8) professional terminology includes special medical vocabulary, special terminology for psychology, botany, music, linguistics, teaching methods and many others. Term is a word or a word-group which is specially employed by a particular branch of science, conveying a concept peculiar to this particular activity, e.g. bilingual, palatalization, labialization (terms of theoretical phonetics).

3. Colloquialisms as a characteristic feature of informal vocabulary

Colloquial words are charecteristic feature of the informal style of spoken English. We distinguish literary and non-literary colloquial words.

Literary colloquial words are informal words that are used in every day conversational speech both by cultivated and uneducated people of all age groups and also met in written literary texts.They are closer to neutral words, both etymologically and structurally than to bookish words, e.g. pal and chum are colloquial equivalents of friend, bit and snack stand for meal, to have a crush on somebody is a colloquial equivalent of to be in love. Affixation predominates here, especially suffixation forming diminutives like -ie, -y, -kin, -ette, -let, -ish, etc. For example, birdie, kitty, daughterkin, kitchenette, piggish and others. A considerable number of shortenings, post-positional adverbs, hyperbolic expressions are found among the words of this type, e.g. pram, exam, phone, lab, zip (shortenings); put up, put over, make up, make out, do away (post-positional adverbs); awfully nice, terribly sweet, unutterably exotic (hyperbolic expressions), etc.

Literary colloquial words are to be distinguished from familiar or non-literary colloquialwords. It is possible to discern slang, jargonisms, professionalisms and vulgarisms.

Slang is a language of a highly colloquial style, considerd as below the level of standard educated speech, and consisting either of new words or of current words employed in some special sense (Oxford English Dictionary). All or most slang words are current words whose meaning have been metaphorically shifted. Each slang metaphor is rooted in a joke, but not a kind or amusing joke. This is the criterion for distinguishing slang from colloquialisms: most slang words are metaphors and jocular, often with a coarse, mocking, cynical colouring and figurative, e.g. attic (head), beans (money), saucers (eyes), soaked (drunk), etc. The circle of users of slang is more narrow than that of colloquialisms. It is mainly used by young and uneducated. A considerable part of slang may become accepted by nearly all groups of speakers because they are not specific for any social or professional group. Therefore, such terms as army slang, school slang, sea slang and such like are rather inaccurate.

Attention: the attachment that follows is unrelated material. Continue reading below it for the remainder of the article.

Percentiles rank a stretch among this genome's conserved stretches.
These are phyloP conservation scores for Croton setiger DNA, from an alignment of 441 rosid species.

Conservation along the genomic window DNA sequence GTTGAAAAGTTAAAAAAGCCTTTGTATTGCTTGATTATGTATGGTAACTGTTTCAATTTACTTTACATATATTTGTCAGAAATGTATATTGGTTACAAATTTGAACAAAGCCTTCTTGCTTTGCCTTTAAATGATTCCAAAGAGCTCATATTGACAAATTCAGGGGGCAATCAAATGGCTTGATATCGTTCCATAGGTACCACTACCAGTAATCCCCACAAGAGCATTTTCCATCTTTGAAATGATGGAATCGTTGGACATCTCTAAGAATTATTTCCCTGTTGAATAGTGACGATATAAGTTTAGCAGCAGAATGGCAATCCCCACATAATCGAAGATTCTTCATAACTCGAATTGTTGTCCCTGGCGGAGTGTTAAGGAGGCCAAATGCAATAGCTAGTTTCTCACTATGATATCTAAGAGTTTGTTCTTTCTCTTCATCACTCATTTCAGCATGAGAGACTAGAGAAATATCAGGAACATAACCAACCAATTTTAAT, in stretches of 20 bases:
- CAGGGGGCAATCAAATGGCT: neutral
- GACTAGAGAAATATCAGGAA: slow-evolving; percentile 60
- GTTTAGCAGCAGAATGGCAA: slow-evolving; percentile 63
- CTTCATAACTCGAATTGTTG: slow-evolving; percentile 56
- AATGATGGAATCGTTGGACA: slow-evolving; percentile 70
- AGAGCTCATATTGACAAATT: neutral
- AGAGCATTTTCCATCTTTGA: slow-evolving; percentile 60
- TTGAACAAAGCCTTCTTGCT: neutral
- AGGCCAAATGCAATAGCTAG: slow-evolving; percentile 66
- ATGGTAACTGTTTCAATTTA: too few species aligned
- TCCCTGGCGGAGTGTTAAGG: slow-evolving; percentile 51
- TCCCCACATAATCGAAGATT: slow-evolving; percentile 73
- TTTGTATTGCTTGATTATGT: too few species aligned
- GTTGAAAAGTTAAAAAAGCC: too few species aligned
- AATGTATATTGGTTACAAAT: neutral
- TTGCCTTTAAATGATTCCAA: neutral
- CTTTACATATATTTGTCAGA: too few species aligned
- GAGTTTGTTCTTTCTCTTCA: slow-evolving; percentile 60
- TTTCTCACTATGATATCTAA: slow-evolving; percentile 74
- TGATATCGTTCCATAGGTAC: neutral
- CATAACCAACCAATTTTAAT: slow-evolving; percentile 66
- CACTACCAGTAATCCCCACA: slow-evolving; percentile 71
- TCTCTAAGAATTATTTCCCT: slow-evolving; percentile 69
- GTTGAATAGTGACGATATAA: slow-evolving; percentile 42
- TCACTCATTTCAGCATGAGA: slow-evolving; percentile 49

Jargonisms are informal words peculiar for a certain social or professional group, for example such words as a bird (rocket, spacecraft), to grab (to make an impression on somebody) are words of newspapers jargon; grass, tea, weed (narcotic) drug addicts jargon.

Jargonisms should not be confused with the so-called professionalisms which are words connected with the producrive activities of people united by a common occupation or profession. They are understood only by the members of a certain professional group. Thus, for instance conversational expressions peculiar to physicists in M.Wilsoms Live with Lighting, e.g. to shoot holes through means to find drawbacks in the instalment, spark-over short circuit, to kick up to shift, a run an experiment, spotty unstable, etc.

Vulgarisms are rough words, oaths and curses. Some of them are very stable, established by long use. They include:

a) expletives and swear words of abusive character, e.g. the devil, the hell, damn, bloody, what the hell, go to the devil, etc.

b) obscene (or taboo, four-letter) words which are highly indecent.

 

4. Dialectal and territorial vocabulary variations

Standard English is defined by the Random House Dictionary as the English language written and spoken by literate people in both formal and informal usage and that is universally current while incorporating regional differences (Random House Dictionary of the English language. College Edition. N.Y., 1968).